If you believe that popular, trusted websites like Facebook and PayPal are not vulnerable to exploits from previous eras then you are mistaken. Research suggests that various popular websites and online services are vulnerable to an exploit that was discovered way back in 1998 and it has made a comeback lately. The flaw, which has been named ROBOT, was discovered by Daniel Bleichenbacher in 1998.
ROBOT stands for the Return Of Bleichenbacher’s Oracle Threat. The new version of ROBOT was identified recently during by researchers Hanno Böck, Juraj Somorovsky and Craig Young during Facebook bug bounty program. Upon discovering this vulnerability, researchers were paid a considerable reward, which is not yet disclosed by the social network or the researchers. The findings were published on Tuesday.
ROBOT is found in the TLS/transport layer security protocol and it is now impacting all the leading websites as attackers can decrypt encrypted data and use the private encryption key of the site to sign communications. TLS protocol is used to conduct web encryption while the flaw is identified in the algorithm that handles RSA encryption keys.
The attack involves the use of exclusively created queries that generate errors on TLS servers in the form of Yes or No answers. the technique is called an adaptive chosen-ciphertext attack. These servers are responsible for protecting the communication between user’s browser and a website by decrypting HTTPS traffic. If the attack is successful, the attacker can passively monitor and record traffic too. It is also possible to carry out a man-in-the-middle-attack using this flaw.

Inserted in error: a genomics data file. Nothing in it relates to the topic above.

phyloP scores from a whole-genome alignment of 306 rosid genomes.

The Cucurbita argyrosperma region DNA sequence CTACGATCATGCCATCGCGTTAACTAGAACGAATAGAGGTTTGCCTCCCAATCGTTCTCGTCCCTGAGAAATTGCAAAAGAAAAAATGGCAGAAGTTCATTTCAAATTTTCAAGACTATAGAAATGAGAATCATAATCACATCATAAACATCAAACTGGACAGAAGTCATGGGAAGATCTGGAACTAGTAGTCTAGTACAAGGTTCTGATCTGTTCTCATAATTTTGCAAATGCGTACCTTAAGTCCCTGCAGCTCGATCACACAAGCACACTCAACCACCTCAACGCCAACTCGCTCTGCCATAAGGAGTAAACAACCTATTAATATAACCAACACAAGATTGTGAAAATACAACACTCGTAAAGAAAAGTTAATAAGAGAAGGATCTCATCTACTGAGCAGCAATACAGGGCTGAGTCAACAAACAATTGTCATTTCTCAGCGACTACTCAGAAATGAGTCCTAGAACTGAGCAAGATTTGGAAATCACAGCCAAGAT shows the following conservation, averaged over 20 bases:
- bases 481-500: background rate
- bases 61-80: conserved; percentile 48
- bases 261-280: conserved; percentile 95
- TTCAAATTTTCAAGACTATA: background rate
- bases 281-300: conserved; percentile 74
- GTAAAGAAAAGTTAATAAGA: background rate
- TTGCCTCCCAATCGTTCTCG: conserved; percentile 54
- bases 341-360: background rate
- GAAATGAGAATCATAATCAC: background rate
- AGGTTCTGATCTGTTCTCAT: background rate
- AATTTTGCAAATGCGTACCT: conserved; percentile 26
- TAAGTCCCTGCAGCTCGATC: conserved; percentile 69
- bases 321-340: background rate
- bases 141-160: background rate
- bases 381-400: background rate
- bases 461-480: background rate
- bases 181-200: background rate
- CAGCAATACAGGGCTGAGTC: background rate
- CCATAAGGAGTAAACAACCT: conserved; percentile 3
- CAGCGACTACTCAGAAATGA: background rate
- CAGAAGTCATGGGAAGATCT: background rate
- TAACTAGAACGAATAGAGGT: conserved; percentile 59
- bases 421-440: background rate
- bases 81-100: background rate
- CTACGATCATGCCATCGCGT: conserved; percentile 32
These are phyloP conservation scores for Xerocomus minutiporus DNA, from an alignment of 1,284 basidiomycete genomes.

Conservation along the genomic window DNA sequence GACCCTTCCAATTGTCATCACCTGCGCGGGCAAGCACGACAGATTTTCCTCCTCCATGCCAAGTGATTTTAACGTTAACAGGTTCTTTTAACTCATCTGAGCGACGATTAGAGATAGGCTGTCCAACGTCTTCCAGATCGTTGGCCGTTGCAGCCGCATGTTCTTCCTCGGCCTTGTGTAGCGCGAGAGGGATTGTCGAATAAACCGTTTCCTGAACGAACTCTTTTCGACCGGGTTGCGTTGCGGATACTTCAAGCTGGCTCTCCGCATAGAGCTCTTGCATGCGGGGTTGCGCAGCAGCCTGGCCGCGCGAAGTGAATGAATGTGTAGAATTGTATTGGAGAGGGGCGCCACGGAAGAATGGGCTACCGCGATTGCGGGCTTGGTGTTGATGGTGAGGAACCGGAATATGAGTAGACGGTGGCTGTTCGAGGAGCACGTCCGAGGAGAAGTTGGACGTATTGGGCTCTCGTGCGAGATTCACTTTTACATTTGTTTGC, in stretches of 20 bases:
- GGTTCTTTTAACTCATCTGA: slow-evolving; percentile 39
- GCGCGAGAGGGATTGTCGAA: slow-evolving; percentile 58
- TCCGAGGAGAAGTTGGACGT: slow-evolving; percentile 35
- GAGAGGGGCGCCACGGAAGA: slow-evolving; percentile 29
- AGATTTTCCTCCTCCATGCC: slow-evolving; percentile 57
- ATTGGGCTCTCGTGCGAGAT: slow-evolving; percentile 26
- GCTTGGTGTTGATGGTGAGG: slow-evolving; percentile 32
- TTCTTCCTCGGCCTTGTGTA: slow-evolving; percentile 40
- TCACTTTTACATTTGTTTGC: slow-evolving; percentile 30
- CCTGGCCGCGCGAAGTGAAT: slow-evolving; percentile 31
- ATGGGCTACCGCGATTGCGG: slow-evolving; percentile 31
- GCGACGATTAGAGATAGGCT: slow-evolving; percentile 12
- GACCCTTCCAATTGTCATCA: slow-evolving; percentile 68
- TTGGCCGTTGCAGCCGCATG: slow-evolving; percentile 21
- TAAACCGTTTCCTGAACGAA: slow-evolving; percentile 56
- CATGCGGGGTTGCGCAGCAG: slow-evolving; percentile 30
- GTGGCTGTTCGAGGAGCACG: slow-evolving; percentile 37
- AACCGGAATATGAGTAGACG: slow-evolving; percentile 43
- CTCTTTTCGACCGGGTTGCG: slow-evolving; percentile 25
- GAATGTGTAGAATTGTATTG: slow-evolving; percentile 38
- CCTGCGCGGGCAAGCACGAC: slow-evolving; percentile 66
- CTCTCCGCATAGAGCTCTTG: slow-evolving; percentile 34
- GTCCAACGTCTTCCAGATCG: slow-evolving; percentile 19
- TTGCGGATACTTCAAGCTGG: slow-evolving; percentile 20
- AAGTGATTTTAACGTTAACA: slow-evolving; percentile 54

The same technique was used to exploit the ROBOT vulnerability identified in 1998 however, the original ROBOT patch didn’t replace the unprotected RSA algorithm but the TLS standard was modified to make brute-force guessing much harder.
“After Bleichenbacher’s original attack the designers of TLS decided that the best course of action was to keep the vulnerable encryption modes and add countermeasures. Later research showed that these countermeasures were incomplete leading the TLS designers to add more complicated countermeasures. The section on Bleichenbacher countermeasures in the latest TLS 1.2 standard (220.127.116.11) is incredibly complex. It is not surprising that these workarounds aren’t implemented correctly,” the researchers wrote in their blog post.
After the ROBOT patch was released, the vulnerability has received several variations; such as in March 2016 another vulnerability related to ROBOT exposed around 33% of HTTPS connections to attackers. It was called the DROWN vulnerability.
Researchers claim that numerous vendors have failed to implement appropriate countermeasures to thwart attacks that aim at exploiting ROBOT. They wrote that the vulnerable implementations have been identified in seven vendors so far. These include F5, Cisco, and Citrix. While they also noted that some very popular websites on the internet have been affected including Facebook and PayPal. Several vulnerable subdomains have been identified on 27 of the top 100 domains, as per the ranking from Alexa.
Cisco in its advisory issued on Tuesday rated the vulnerability as Medium and that multiple products from Cisco have been affected such as the Cisco ACE30 Application Control Engine Module and ACE 4710 Application Control Engine Appliance. On the other hand, PayPal and Facebook issued patches in October 2017.
Various stopgap mitigation solutions have been offered by the researchers on their blog and they are also offering a testing tool to be implemented on public HTTPS servers along with a Python tool for testing the flaw.
“Most modern TLS connections use an Elliptic Curve Diffie Hellman key exchange and need RSA only for signatures. We believe RSA encryption modes are so risky that the only safe course of action is to disable them. Apart from being risky these modes also lack forward secrecy.”
The list of some of the sites affected by ROBOT flaw is available here.